I've seen the Sobolev space defined as:

The Sobolev space $H^k(\Omega)$ is the set of all functions $u \in L_2(\Omega)$ for which the weak derivative $\partial^\alpha u \in L_2(\Omega)$ for all $|\alpha|\leq k$ exist.

But shouldn't also the Sobolev norm exist (be finite)?

For example $u(x) = x^{-1/4}$ on $\Omega = (0,1)$ is in $L_2(\Omega)$ and even its classical derivative (and so its weak derivative) exists but since $$ \int_\Omega |u'(x)|^2 \, dx = \int_0^1 \frac{1}{16} x^{-5/2} , dx = \biggl[-\frac{1}{24} x^{-3/2} \biggr]_0^1 = \infty$$ the Sobolev norm $$ \|u\|_{H^1(\Omega)} = \sqrt{\int_\Omega |u(x)|^2 \, dx + \int_\Omega |u'(x)|^2 \, dx}$$ can't be finite.

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    $\begingroup$ $\partial^{\alpha}u$ must be in $L^2$. This gives you directly the finitness of the norm $\endgroup$ – Tryss Jul 19 '15 at 18:20
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    $\begingroup$ The derivative is not in $L^2$, if the norm is infinity. $\endgroup$ – epsilon Jul 19 '15 at 18:20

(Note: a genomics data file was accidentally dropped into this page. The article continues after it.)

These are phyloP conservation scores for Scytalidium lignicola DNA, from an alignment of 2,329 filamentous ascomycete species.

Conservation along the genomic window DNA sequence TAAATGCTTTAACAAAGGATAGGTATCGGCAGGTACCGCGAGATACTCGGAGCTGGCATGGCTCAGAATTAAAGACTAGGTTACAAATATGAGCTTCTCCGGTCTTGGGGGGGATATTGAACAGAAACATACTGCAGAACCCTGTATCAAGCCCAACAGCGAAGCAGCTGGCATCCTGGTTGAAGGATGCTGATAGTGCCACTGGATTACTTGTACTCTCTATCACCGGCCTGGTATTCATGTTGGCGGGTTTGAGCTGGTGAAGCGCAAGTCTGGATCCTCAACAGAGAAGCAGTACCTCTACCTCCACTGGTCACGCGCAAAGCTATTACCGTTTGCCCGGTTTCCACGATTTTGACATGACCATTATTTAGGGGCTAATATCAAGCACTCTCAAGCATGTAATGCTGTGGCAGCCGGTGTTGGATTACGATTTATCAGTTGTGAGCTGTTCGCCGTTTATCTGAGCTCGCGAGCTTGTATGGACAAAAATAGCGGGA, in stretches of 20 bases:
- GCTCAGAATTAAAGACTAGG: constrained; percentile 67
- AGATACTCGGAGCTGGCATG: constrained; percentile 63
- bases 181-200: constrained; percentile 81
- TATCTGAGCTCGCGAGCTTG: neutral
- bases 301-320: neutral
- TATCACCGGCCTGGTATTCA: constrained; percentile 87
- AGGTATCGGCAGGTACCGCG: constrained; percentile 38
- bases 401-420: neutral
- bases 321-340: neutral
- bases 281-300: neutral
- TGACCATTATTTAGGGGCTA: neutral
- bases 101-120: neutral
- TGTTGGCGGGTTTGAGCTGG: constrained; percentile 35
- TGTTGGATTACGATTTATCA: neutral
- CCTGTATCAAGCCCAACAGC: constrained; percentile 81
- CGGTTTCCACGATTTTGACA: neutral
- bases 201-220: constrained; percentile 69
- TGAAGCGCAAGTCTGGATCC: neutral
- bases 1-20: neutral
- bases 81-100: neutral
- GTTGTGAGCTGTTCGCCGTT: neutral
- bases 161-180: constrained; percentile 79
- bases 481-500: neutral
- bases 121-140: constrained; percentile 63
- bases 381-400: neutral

Shouldn't also the Sobolev norm exist (be finite)?

Yes, but this condition is automatically satisfied because of the way that the space was defined. In fact, by definition $$L_2(\Omega)=\left \{f:\Omega\to\mathbb{R};\;f\text{ is measurable and }\int_\Omega |f(x)|^2 \ dx<\infty\right\}.$$ So, "$u \in L_2(\Omega)$" implies $$\int_\Omega |u(x)|^2 \ dx<\infty$$ and "$\partial^\alpha u \in L_2(\Omega)$ for all $|\alpha|\leq k$" implies $$\int_\Omega |\partial^\alpha u(x)|^2 \ dx<\infty,\quad \forall\ |\alpha|\leq k.$$ Thus, your definition implies that $\|u\|_{H^k(\Omega)}$ is finite (that is, the "existence" (finiteness) of the Sobolev norm is implicitly stated).

Remark: When you said and so its weak derivative, you were using the following property:

If $u$ possess classical derivative $u'$, then $u$ possess weak derivative and thus $u\in H^1(0,1)$. Moreover, $u'$ coincides with the weak derivative of $u$.

However, by definition of $H^1(0,1)$, the weak derivative of a function in $H^1(0,1)$ have to be a function in $L_2(0,1)$ and thus the above property is false because sometimes $u'$ exists but doesn't belong to $L_2(0,1)$ (that is, doesn't satisfy $\int_0^1 |u'(x)|^2 \ dx<\infty.$ An example is given by your function $u(x)=x^{-1/4}$).

The valid property is:

If $u \in C^1(0,1)\cap L_2(0,1)$ and if $u'\in L_2(0,1)$, then $u\in H^1(0,1)$ . Moreover, $u'$ coincides with the weak derivative of $u$.


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